A. Standards We review a district court’s denial of a preliminary injunction motion for abuse of discretion. See Bery v. City of New York, 97 F.3d 689, 693 (2d Cir. 1996). An error of law or fact would constitute an abuse of discretion, see id., but we are nevertheless “free to affirm an appealed decision on any ground which finds support in the record,” Millares Guiraldes de Tineo v. United States, 137 F.3d 715, 719 (2d Cir. 1998) (internal quotation marks omitted). In general, a district court may grant a preliminary injunction where the moving party establishes: (i) that it is likely to suffer irreparable injury if the injunction is not granted, and (ii) either (a) a likelihood of success on the merits of its claim, or (b) the existence of serious questions going to the merits of its claim and a balance of the hardships tipping decidedly in its favor. See Bery, 97 F.3d at 693-94. However, when “‘the moving party seeks to stay governmental action taken in the public interest pursuant to a statutory or regulatory scheme,’ the injunction should be granted only if the moving party meets the more rigorous likelihood-of-success standard.” Id. at 694 (quoting Plaza Health Lab., Inc. v. Perales, 878 F.2d 577, 580 (2d Cir. 1989)). Finally, when the injunction sought “‘will alter, rather than maintain the status quo,’” or will “‘provide the movant with . . . relief [that] cannot be undone even if the defendant prevails at a trial on the merits,’” the moving party must show a “clear” or “substantial” likelihood of success. Jolly v. Coughlin, 76 F.3d 468, 473 (2d Cir. 1996) (quoting Tom Doherty Assocs., Inc. v. Saban Entertainment, Inc., 60 F.3d 27, 33-34 (2d Cir. 1995)). The district court held that the challenged regulations were enacted in the public interest and pursuant to a regulatory scheme and that the relief sought was “in the nature of mandatory injunctive relief which [would provide appellants with] the benefit of a decision on the merits preliminarily.” It thus held that the “clear likelihood of success” standard applied. We agree. A city the size of New York cannot allow rallies or demonstrations to take place in city parks at the whim of promoters. Competing uses create scheduling problems, and others using parks for recreation have legitimate interests that must be protected. Some regulation is necessary. The challenged regulations, therefore, were apparently enacted for public rather than private goals and pursuant to a regulatory scheme. Moreover, the relief sought would at its broadest eliminate the permit requirement altogether and at its narrowest prevent the Commissioner from enforcing one or more of the challenged provisions of the Rules. It is therefore “in the nature of mandatory injunctive relief,” as the district court found, in that it would “change the positions of the parties as it existed prior to the grant.” Abdul Wali v. Coughlin, 754 F.2d 1015, 1025 (2d Cir. 1985); see also Tom Doherty Assocs., 60 F.3d at 34 (“‘Though the order [sought] is prohibitory in form, rather than mandatory, it accomplishes significantly more than preservation of the status quo.’” (quoting SEC v. Unifund SAL, 910 F.2d 1028, 1040 (2d Cir. 1990))). B. Irreparable Injury The district court apparently assumed, for purposes of its ruling, that appellants had shown irreparable injury because the Rules have “some incidental effect on speech.” It also noted with respect to the balance of hardships, however, that “the City would suffer substantial injury” from an erroneous decision. Given that this action is a facial challenge to the Rules, the irreparable injury issue and the likelihood of success issue overlap almost entirely, and we need not dwell on the former. A statute that threatens freedom of expression to a significant degree by its nature gives rise to irreparable injury. See Bery, 97 F.3d at 693 (“Violations of First Amendment rights are commonly considered irreparable injuries for the purposes of a preliminary injunction.” (citing Elrod v. Burns, 427 U.S. 347, 373 (1976))). The conclusion that freedom of expression is threatened, however, depends on the merits of the action. Accordingly, in the context of this facial challenge, the presence of irreparable injury turns on whether the plaintiff has shown a clear likelihood of success on the merits. See Hsu v. Roslyn Union Free Sch. Dis. No. 3, 85 F.3d 839, 853 (2d Cir. 1996); see also MacDonald v. Chicago Park Dist., 132 F.3d 355, 358 (7th Cir. 1997) (involving same plaintiff as here); Dayton Area Visually Impaired Persons, Inc. v. Fisher, 70 F.3d 1474, 1489-90 (6th Cir. 1995). We may assume, therefore, without deciding, that appellants have satisfied the irreparable harm prong of the preliminary injunction test, although we offer no opinion on the extent of the potential effect on speech. C. Likelihood of Success The district court concluded that appellants had not shown a clear likelihood of success on the merits, in part because it found that the challenged regulations were content-neutral “time, place and manner restriction[s],” and thus did not constitute a “prior restraint” on speech. We disagree. Because the Rules condition the exercise of expressive activity on official permission — a Parks Department permit — they do constitute a “prior restraint” on speech. The essence of prior restraints are that “they g[i]ve public officials the power to deny use of a forum in advance of actual expression.” Southeastern Promotions, Ltd. v. Conrad, 420 U.S. 546, 553 (1975); see also Ward v. Rock Against Racism, 491 U.S. 781, 795 n.5 (1989) (quoting Southeastern Promotions); Jews for Jesus, Inc. v. Massachusetts Bay Transp. Auth., 984 F.2d 1319, 1327 (1st Cir. 1993) (same); Dial Infor. Serv. Corp. v. Thornburgh, 938 F.2d 1535, 1543 (2d Cir. 1991) (same). A regulation may constitute a prior restraint even if it is not content-based. See Forsyth County v. Nationalist Movement, 505 U.S. 123, 130 (1992) (ordinance requiring permit and fee before authorizing public speaking, parades, or assemblies is prior restraint); Southeastern Promotions, 420 U.S. at 553-54 (characterizing Hague v. CIO, 307 U.S. 496 (1939), which involved licensing requirement for assembly in public parks, as prior restraint case); Shuttlesworth v. City of Birmingham, 394 U.S. 147, 150-51 (1969) (parade permit requirement is prior restraint). Further, “prior restraints on speech and publication are the most serious and the least tolerable infringement on First Amendment rights.” Nebraska Press Ass’n v. Stuart, 427 U.S. 539, 559 (1976). This view reflects “a theory deeply etched in our law: a free society prefers to punish the few who abuse rights of speech after they break the law than to throttle them and all others beforehand.” Southeastern Promotions, 420 U.S. at 559 (opinion of O’Connor, J.). The conclusion that a regulation constitutes a prior restraint, however, is not dispositive of its constitutional validity. “Although there is a heavy presumption against the validity of a prior restraint, the Court has recognized that government, in order to regulate competing uses of public forums, may impose a permit requirement on those wishing to hold a march, parade, or rally.” Forsyth County, 505 U.S. at 130 (internal quotation marks and citations omitted). In particular, content-neutral time, place, and manner restrictions are permitted so long as they are “narrowly tailored to serve a significant governmental interest, . . . leave open ample alternatives for communication,” and do “not delegate overly broad licensing discretion” to government officials. Id.; see also Bery, 97 F.3d at 697; Paulsen v. Gotbaum, 982 F.2d 825, 828 (2d Cir. 1992). A constitutional limitation on excessive official discretion exists because a regulation susceptible to arbitrary application “has the potential for becoming a means of suppressing a particular point of view. To curtail that risk, a law subjecting the exercise of First Amendment freedoms to the prior restraint of a license must contain narrow, objective, and definite standards to guide the licensing authority.” Forsyth County, 505 U.S. at 130-31 (internal quotation marks and citation omitted). For the same reason, “a prior restraint that fails to place limits on the time within which the decisionmaker must issue the license is impermissible.” FW/PBS, Inc. v. City of Dallas, 493 U.S. 215, 226 (1990). i. Extent of Official Discretion under the Rules Appellants contend that the Rules accord the Commissioner unbridled discretion to grant or deny permits. They note that Sections 1-05(a)(4)(iv) and 1-05(a)(5) together permit, but do not require, the Commissioner to deny a permit to persons who have been issued a permit in the preceding four years and violated a material term thereof, and argue that the Rules lack certain procedural safeguards required by Freedman v. Maryland, 380 U.S. 51 (1965). The district court did not reach either of these concerns. With respect to the former claim, the district court held that Section 1-05(a)(4)(iv) was not susceptible to a facial challenge; as to the latter claim, it found that the rules were not prior restraints and, as a result, did not address the so-called Freedman factors. We disagree with the district court’s conclusion that the Commissioner’s discretion under Section 1-05(a)(4)(iv) is not susceptible to a facial challenge, even one that may ultimately be unsuccessful. The district court viewed such a challenge as foreclosed by the dispute between the parties as to whether the Commissioner had exceeded his authority in denying a permit to Greenberg under this provision. Because of this denial, the court concluded that appellants could challenge this determination only “as applied.” The district court concluded that “if you did violate the terms of the permit, then no one could argue you were entitled to another one.” Accordingly, it did not go on to analyze the extent of discretion accorded the Commissioner. The fact that appellants had been denied a permit on the ground that they had violated a term of an earlier permit does not, in our view, preclude them from raising a facial challenge to Section 1-05(a)(4)(iv), if that provision is otherwise susceptible to a facial challenge. See Forsyth County, 505 U.S. at 129 (facial challenge to provision can lie “even though its application in the case under consideration may be constitutionally unobjectionable”). Instead, the question remains whether the provision does, as alleged, “vest[] unbridled discretion in a government official over whether to permit or deny expressive activity.” City of Lakewood v. Plain Dealer Publ’g Co., 486 U.S. 750, 755 (1988); cf. Ward, 491 U.S. at 793-94 (suggesting facial challenge inappropriate where challenged discretion did not include authority to deny permits altogether). Although facial challenges are generally disfavored, they are more readily accepted in the First Amendment context. See Forsyth County, 505 U.S. at 129 (“It is well established that in the area of freedom of expression an overbroad regulation may be subject to facial review and invalidation. . . .”); Lebron v. National R.R. Passenger Corp., 69 F.3d 650, 659 (2d Cir. 1995) (“[T]he Court has altered its traditional rules of standing to permit [facial attacks] in the First Amendment area. . . .”). “This exception . . . is based on an appreciation that the very existence of some broadly written laws has the potential to chill the expressive activity of others not before the court,” Forsyth County, 505 U.S. at 129, and “the difficulty of effectively detecting, reviewing, and correcting content-based censorship ‘as applied’ without standards by which to measure the licensor’s action,” City of Lakewood, 486 U.S. at 759. Thus, where a law’s “nexus to expression” is such that discretion in its application will “pose a real and substantial threat” of censorship, courts “must entertain an immediate facial attack.” Id. Because the Rules have a close nexus to “conduct commonly associated with expression,” and because appellants assert that unbridled discretion is accorded by Section 1-05(a)(4)(iv), we must address this facial challenge. Id. Although Section 1-05(a)(4)(iv) may be susceptible to a facial challenge, that challenge — or the likelihood of its success — cannot be determined on the present record. Section 1-05(a)(4) sets forth the grounds on which permit applications may be denied. Each of the grounds other than that set forth in subsection (iv) relates directly to the appropriateness of the desired location for the planned activity, and subsection (iv) is also arguably related only to the selection of a particular park. As a factor to consider in determining the appropriateness of a particular park for a planned activity, the past park-related conduct of the person or persons applying for the permit hardly seems irrelevant. To be sure, the Commissioner has some discretion under this provision, in that there are no standards governing his decision whether to deny a permit thereunder, but “perfect clarity and precise guidance have never been required even of regulations that restrict expressive activity.” Ward, 491 U.S. at 794. However, it is the combination of Sections 1-05(a)(4)(iv) and 1-05(a)(5) that appellants contest. Section 1-05(a)(5) requires the Commissioner, where a permit application has been denied for any reason other than pursuant to 1-05(a)(4)(iv), to “employ reasonable efforts” to provide “suitable alternative locations and/or times and/or dates for the proposed event.” Thus, appellants assert that, in situations where the Commissioner finds that Section 1-05(a)(4)(iv) applies, an applicant may be denied a permit altogether under that provision. If so read, the carve-out in Section 1-05(a)(5) significantly increases the discretion afforded the Commissioner under Section 1-05(a)(4)(iv). The Parks Department states that its practice is to offer alternative locations even where an application is denied on the basis of the prior-violation-of-a-permit provision. This limiting construction is critical to the validity of the Rules on a facial challenge. See Ward, 491 U.S. at 795-96 (“[a]dministrative interpretation and implementation . . . are . . . highly relevant . . . in evaluating a facial challenge” (internal quotation marks omitted)). There is evidence in the record that would support the Parks Department’s claim that its practice is to permit alternative locations, although there is also evidence to the contrary. Because the record on this issue is unclear, we cannot conclude that appellants have shown a clear likelihood of success on the merits. ii. Freedman Factors In support of their contention that the Rules vest unbridled discretion in the hands of implementing officials, appellants also note the lack of a specified time-period in which the Commissioner must act upon a permit application and of an avenue for prompt judicial review of a permit denial. They rely on a line of Supreme Court cases holding that prior restraint schemes that fail to place specific and reasonable time limits on official decisionmaking and to provide for prompt judicial review of adverse decisions are impermissible. See FW/PBS, 493 U.S. at 228 (opinion of O’Connor, J.) (citing Freedman v. Maryland, 380 U.S. 51 (1965)). In FW/PBS, the Court explained that “[w]here the licensor has unlimited time within which to issue a license, the risk of arbitrary suppression is as great as the provision of unbridled discretion.” Id. at 227 (opinion of O’Connor, J.). The district court, because it concluded that the challenged regulations did not amount to a prior restraint, held that the so-called Freedman factors were not applicable. For reasons stated above, the regulations do constitute a prior restraint. Thus, the district court should have considered whether they pass muster under Freedman analysis. In Freedman, the Court invalidated a statute requiring exhibitors of motion pictures to submit films to the State Board of Censors for examination in advance of screening. In order to challenge the statute, Freedman had exhibited a film without prior submission to the Board. Although the state conceded that the exhibited film did not violate statutory standards, Freedman was nevertheless convicted of a statutory violation. See 380 U.S. at 52-53. The issue on appeal was not whether the Board could exercise censorship authority, but whether the lack of temporal limits rendered the censorship scheme an invalid prior restraint. The Court concluded that it did, noting that the lack of time restraints contains the same dangers as does a lack of objective standards — it gives a decisionmaker essentially unreviewable authority to suppress speech. See id. at 58-59. Accordingly, the Court held that in addition to objective limits on discretion, content-based prior restraints must contain three procedural safeguards. First, the licensor must be required to decide whether to issue the license “within a specified brief period” during which the status quo is maintained, id. at 59; second, “a prompt final judicial decision” must be assured, id.; and third, the burden of proving that the expression is unprotected must rest with the censor, see id. at 58. In FW/PBS, the Court made clear that Freedman also applied to content-neutral prior restraint situations. FW/PBS involved a broad challenge to a licensing and zoning scheme passed by the city of Dallas to regulate sexually oriented businesses. The Fifth Circuit, viewing the ordinance as a content-neutral time, place, and manner regulation, held, inter alia, that the procedural safeguards set forth in Freedman did not apply. The Supreme Court reversed, noting that because the ordinance lacked adequate procedural safeguards, it need not reach the question of whether the scheme was content-neutral. See 493 U.S. at 223 (opinion of O’Connor, J.). The Court was divided over how many of the Freedman factors applied. Justice O’Connor, in a section of her opinion for the court joined by two other Justices, stated that because the city did not “exercise discretion by passing judgment on the content of any protected speech,” the third Freedman factor — that the censor bear the burden of going to court and the burden of proof once there — was not applicable. Id. at 229. Justice Brennan, in a concurrence joined by Justices Marshall and Blackmun, argued that all three Freedman factors applied. See id. at 238-39 (Brennan, J., concurring in the judgment). Thus, six Justices held that “the first two [ Freedman] safeguards are essential”. Id. at 228 (opinion of O’Connor, J.). In the present case, the challenged regulations are content-neutral and thus need comply with only the first two Freedman factors. See Chesapeake B & M, Inc. v. Harford County, 58 F.3d 1005, 1010 (4th Cir. 1995); Grand Brittain, Inc. v. City of Amarillo, 27 F.3d 1068, 1070 (5th Cir. 1994). With respect to the first factor, Section 1-05(a)(5) in fact contains somewhat specific time limits on agency action. It requires that the Parks Department respond to a permit application “no later than 30 days prior to the requested date” unless the application was filed within 60 days of the date requested, in which case the Department is to respond “as soon as is reasonably practicable.” Appellants point out that the Supreme Court has interpreted Freedman to mean that “the licensor must make the decision . . . within a specified and reasonable time period.” FW/PBS, 493 U.S. at 228 (opinion of O’Connor, J.). Because the Rules require only that decisions be made with reference to the requested date, not the application date, appellants contend that the permitted time-period is neither “specified” nor always “reasonable.” We are unprepared, on this record, to hold that appellants have shown a clear likelihood of success on the merits of this claim. The Parks Department has defended the validity of this provision by pointing out its need to balance competing requests for permits. It contends that were it to have to act within a set period of time after receiving a permit, it would lose flexibility with respect to last-minute permit applications. Because many important public issues arise on little notice, it argues that such a rule would ill-serve free speech. Although we express no opinion as to the ultimate merits of the Parks Department’s argument, it is not plainly unreasonable. Neither Freedman nor FW/PBS involved the problem of competing applicants for limited public fora whose needs vary in their degree of urgency. Circumstances in which a speaker seeks a permit that, if granted, will not affect the ability of others to engage in expressive activity differ materially from circumstances in which the granting of a permit will exclude other speakers whose needs may be more urgent. In the former case, requiring the observance of specific time limits does not limit the speech of others; in the latter, it may. Whether Section 1-05(a)(5) is problematic under Freedman will depend, in significant part, on facts that should be more fully developed at trial, including, inter alia, the number of competing permit requests the Parks Department receives in a given year, the temporal distribution of applications in advance of requested dates, and both applicants’ and the Parks Department’s need for advance notice and flexibility. We are likewise unprepared, on this record, to invalidate the Rules for failure to specify a time-period in which appeals from permit denials will be resolved or to provide for prompt judicial review thereof. Although either failure, if proved at trial, would constitute a First Amendment violation, the record is incomplete with respect to these issues. For instance, if the Parks Department’s demonstrated practice in implementing the Rules is to respond promptly to appeals of permit denials, this practice should be taken into account. See Ward, 491 U.S. at 795-96. Similarly, prompt access to judicial review in state courts would satisfy Freedman, and there is some evidence in the record that such access is available. Thus, in light of the paucity of the evidence in the record on this matter, we cannot say that plaintiffs have shown a clear likelihood of success on the merits. iii. Section 1-05(a)(4)(iv) Appellants also contend that Section 1-05(a)(4)(iv), discretion aside, is an unlawful prior restraint in that it is neither “narrowly tailored” nor “leaves open ample alternative channels for communication.” Forsyth County, 505 U.S. at 130. Their “narrowly tailored” argument is that the provision is both over- and under-inclusive in that it applies only to people who have been issued a permit in the previous four years. Thus, someone who has not been issued a permit in the past but who has caused serious damage to a park is not covered by this provision, while someone who was issued a permit in the past and exceeded his allotted time by five minutes is covered. Their argument with respect to “ample alternatives” is simply that this provision, together with Section 1-05(a)(5), permits the Commissioner to deny a permit outright to one class of applicants. That a provision is over- and under-inclusive is not generally sufficient to trigger the narrowly tailored requirement, see Ward, 491 U.S. at 798-99 (least restrictive means not required), though the means chosen may not be “substantially broader than necessary to achieve the government’s interest . . . ,” id.; see also Ayres v. City of Chicago, 125 F.3d 1010, 1014 (7th Cir. 1997) (when a regulation “constrains speech in . . . streets and parks . . . [it] must not impede communication more than is necessary to achieve the legitimate and compelling public interest behind the regulation”). Whether a restriction leaves untouched ample alternatives for communication is not a formulaic inquiry, but depends on the nature of the forum sought, the nature of alternative fora, and the impact of the regulation on the ability of the regulated person or persons to get their message out. At a minimum, this requires the availability of an alternative public forum. See Bery, 97 F.3d at 698 (“[A]ppellants are entitled to a public forum for their expressive activities.” (citing Southeastern Promotions, 420 U.S. at 556)); cf. Perry Educ. Ass’n v. Perry Local Educators’ Ass’n, 460 U.S. 37, 45 (1983) (“In places [such as streets and parks] which by long tradition . . . have been devoted to assembly and debate, the rights of the State to limit expressive activity are sharply circumscribed.”); Ayres, 125 F.3d at 1016 (“[Where] the challenged regulation seems likely to obliterate the plaintiff’s message, the existence of less restrictive alternatives that would protect the valid regulatory interest is material to the constitutional issue.”). We are not prepared to find on this record that appellants have shown a clear likelihood of success on the merits of either claim. As to narrow tailoring, we simply do not have sufficient evidence to determine whether the means chosen by the Parks Department are substantially broader than necessary. Resolution of this issue will depend on amplification of the record as to various matters, including the nature and extent of the harms inflicted on public parks by those who are issued permits and violate park rules and the nexus between the class covered by the provision and the harms it seeks to address. Similarly, although appellants argument with respect to the closure of alternative locations is not without force — the outright denial of a permit for four years is a potentially severe sanction, and arguably fails to leave open ample alternatives for communication — whether this Section leaves ample alternatives for communication will depend in part on the Parks Department’s interpretation of its scope. For instance, if, as the Commissioner argues, the Parks Department’s well-established practice is to offer alternative locations even where an application is denied on the basis of this provision, the potential threat to free expression posed by the combination of Sections 1-05(a)(4)(iv) & 1-05(a)(5) is accordingly reduced.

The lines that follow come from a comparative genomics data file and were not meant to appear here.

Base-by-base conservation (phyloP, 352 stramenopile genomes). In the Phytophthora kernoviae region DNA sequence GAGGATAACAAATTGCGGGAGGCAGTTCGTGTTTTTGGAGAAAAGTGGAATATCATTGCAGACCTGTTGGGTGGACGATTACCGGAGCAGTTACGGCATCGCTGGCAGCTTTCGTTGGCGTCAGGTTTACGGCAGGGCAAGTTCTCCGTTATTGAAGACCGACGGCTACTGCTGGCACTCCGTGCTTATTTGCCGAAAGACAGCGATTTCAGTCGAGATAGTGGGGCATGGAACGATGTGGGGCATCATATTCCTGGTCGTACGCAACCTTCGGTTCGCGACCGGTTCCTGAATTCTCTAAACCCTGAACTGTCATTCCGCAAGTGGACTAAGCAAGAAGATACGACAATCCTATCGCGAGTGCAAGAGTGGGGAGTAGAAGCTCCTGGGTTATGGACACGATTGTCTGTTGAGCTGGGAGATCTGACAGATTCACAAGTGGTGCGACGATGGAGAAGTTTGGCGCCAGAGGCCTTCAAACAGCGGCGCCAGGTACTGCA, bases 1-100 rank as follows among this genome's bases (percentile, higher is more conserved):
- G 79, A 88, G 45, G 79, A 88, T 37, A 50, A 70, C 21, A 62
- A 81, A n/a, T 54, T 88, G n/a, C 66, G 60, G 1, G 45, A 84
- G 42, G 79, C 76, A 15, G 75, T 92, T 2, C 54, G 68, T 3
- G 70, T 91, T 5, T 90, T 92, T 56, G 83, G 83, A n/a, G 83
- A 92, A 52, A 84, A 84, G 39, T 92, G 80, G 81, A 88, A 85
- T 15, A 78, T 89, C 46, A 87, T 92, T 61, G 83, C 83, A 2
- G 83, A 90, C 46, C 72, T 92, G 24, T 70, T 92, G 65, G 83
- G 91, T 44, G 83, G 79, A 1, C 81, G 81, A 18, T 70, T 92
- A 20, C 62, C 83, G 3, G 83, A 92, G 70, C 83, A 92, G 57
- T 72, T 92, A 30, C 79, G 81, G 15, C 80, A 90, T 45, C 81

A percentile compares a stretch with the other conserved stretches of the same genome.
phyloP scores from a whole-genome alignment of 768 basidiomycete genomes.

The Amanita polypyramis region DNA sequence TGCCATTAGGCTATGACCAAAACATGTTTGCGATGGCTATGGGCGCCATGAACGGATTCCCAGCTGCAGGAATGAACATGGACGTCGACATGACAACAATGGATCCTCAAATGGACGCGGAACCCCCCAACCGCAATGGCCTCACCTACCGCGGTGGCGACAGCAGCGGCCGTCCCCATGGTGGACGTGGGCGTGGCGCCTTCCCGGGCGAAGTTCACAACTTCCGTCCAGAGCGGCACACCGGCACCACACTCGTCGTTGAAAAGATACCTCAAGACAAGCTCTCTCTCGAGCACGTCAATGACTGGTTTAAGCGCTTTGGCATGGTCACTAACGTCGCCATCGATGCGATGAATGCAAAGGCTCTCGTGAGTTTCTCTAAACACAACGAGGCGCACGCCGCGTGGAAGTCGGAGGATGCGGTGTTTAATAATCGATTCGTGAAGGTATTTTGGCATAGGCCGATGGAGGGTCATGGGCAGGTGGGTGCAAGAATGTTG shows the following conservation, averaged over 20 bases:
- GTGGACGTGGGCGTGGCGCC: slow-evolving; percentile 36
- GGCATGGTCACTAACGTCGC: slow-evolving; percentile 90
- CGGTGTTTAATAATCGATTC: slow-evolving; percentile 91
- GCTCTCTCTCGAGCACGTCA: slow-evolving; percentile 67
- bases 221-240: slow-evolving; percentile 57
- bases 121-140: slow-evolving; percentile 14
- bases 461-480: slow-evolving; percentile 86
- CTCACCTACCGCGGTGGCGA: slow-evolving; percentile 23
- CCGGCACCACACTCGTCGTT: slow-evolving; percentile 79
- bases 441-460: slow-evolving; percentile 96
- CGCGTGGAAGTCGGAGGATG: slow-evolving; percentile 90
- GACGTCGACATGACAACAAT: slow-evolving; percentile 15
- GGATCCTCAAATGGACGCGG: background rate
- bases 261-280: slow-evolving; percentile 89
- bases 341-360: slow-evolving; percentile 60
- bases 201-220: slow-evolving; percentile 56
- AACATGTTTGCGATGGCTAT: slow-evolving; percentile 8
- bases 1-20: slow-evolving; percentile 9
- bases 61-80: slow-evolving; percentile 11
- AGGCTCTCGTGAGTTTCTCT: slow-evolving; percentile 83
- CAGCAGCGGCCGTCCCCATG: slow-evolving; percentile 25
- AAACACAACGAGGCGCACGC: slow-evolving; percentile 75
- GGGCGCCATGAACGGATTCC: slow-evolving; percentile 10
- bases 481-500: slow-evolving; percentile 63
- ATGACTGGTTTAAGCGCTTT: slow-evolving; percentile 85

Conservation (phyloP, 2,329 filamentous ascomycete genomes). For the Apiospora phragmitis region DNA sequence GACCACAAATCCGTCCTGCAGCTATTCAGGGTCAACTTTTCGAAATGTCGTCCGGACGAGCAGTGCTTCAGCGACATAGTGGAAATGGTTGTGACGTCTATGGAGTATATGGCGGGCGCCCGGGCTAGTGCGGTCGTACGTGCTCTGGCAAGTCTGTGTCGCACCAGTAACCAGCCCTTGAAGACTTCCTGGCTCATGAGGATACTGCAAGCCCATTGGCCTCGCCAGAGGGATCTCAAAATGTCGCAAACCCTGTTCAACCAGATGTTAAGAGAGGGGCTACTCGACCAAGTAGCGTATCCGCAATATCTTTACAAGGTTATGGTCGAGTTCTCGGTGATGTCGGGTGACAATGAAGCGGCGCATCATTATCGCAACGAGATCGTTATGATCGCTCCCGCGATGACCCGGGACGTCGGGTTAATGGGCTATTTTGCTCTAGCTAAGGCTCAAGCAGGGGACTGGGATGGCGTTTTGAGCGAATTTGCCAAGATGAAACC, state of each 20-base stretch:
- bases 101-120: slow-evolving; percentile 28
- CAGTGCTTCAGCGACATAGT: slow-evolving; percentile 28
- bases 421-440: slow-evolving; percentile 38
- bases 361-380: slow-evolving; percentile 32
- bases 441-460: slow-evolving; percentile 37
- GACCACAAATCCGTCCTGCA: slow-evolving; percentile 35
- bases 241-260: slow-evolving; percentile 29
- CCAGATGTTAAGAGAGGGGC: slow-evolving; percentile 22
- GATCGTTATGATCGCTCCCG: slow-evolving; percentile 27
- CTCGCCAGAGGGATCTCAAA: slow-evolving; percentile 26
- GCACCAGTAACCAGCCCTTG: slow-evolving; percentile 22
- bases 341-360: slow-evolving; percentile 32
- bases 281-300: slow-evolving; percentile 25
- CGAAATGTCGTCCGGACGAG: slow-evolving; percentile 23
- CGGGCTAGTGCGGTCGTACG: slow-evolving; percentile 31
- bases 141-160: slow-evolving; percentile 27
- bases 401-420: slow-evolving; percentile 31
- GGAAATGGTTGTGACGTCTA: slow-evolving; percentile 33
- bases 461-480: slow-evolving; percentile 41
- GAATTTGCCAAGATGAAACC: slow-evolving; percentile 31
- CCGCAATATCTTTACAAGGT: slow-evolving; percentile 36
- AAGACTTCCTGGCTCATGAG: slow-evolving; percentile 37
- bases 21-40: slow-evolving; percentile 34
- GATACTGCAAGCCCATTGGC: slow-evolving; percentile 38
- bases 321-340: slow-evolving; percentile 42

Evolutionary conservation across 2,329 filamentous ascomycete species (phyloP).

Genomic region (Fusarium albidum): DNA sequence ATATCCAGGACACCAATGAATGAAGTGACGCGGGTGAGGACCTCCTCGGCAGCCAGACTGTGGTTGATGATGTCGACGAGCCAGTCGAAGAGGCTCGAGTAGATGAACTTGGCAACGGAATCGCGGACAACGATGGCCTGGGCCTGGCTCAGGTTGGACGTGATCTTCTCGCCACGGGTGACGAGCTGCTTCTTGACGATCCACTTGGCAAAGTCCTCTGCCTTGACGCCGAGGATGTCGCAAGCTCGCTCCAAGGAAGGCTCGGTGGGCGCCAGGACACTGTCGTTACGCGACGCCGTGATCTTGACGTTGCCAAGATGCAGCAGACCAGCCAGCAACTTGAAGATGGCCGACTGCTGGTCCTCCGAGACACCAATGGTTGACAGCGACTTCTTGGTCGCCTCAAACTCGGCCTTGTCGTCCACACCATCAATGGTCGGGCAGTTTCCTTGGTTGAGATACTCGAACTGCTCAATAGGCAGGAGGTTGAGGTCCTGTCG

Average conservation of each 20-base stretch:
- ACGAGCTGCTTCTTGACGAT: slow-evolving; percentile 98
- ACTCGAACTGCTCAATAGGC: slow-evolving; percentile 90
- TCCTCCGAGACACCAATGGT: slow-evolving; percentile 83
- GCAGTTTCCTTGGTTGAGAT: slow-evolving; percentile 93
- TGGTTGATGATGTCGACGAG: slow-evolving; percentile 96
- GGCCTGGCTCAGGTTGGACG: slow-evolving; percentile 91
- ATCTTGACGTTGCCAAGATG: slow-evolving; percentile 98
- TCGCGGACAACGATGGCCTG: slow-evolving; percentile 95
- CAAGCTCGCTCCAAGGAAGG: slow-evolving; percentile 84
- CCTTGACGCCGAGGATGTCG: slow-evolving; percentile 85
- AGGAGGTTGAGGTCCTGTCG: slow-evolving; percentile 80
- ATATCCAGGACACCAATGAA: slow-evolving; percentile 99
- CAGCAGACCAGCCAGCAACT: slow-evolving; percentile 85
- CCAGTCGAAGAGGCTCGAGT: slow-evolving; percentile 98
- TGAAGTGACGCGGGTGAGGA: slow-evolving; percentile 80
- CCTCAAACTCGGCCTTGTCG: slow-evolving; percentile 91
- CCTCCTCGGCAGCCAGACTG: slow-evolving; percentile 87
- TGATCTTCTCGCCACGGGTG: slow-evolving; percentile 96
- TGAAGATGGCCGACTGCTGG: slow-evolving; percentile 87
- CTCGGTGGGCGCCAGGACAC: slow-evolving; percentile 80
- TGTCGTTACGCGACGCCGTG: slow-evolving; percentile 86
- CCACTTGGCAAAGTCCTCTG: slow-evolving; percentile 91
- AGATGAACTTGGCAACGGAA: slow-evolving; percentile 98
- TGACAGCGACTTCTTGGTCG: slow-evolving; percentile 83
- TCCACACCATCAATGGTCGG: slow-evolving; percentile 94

For the above reasons, we remand the case to the district court. Although this decision leaves open the possibility that appellants may again move for a preliminary injunction on a slightly amplified record, we believe the merits of this dispute would best be resolved by a proceeding in which a complete record is made as, for example, suggested in Fed. R. Civ. P. 65(a)(2). We emphasize, in any event, that nothing we say should be construed to express any opinion as to whether, on a more complete record, appellants will succeed in establishing that the Rules are facially invalid under the First Amendment.”
August Term, 1997
(Argued: May 21, 1998 Decided: June 09, 1999 )
Docket No. 97-9218
HENRY STERN, in his official capacity as Commissioner,
New York City Department of Parks and Recreation,
Before: WINTER, Chief Judge, CALABRESI, Circuit Judge, and KNAPP, District Judge.*

Appeal from a decision of the United States District Court for the Southern District of New York (John E. Sprizzo, Judge), denying plaintiffs’ motion for a preliminary injunction against the enforcement of certain provisions of the Rules of the City of New York restricting assemblies or rallies in City parks. We remand.

RICHARD L. WILSON, Law Office of Richard L. Wilson, Orlando, Florida (Dorothy M. Weber, Shukat, Arrow, Hafer & Weber, New York, New York, of counsel), for Plaintiffs-Appellants.

ELIZABETH I. FREEDMAN, City of New York Law Department, New York, New York (Jeffrey D. Friedlander, City of New York Law Department, New York, New York, of counsel), for Defendant-Appellee.
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Riker Danzig deeply mourns the passing of our esteemed partner, dear friend and beloved colleague, Marc D'Angiolillo.

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Eisenberg, Rothweiler, et.al


Eisenberg Rothweiler

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Anselmi & Carvelli, LLP

New Jersey Law Journal

IN MEMORIAM OUR FRIEND, MENTOR, AND COLLEAGUE It is with profound sadness that we announce the passing of our partner, friend, mentor, and colleague Bruce I. Goldstein, on September 2, 2023. The prominent New Jersey trial attorney was 80. In a legal career spanning more than five decades, Bruce was regarded as one of the most talented and sought after litigators in New Jersey. His love for the legal profession was contagious. Bruce will be greatly missed, as will his signature greeting, How you be? and the outsized smile that accompanied it.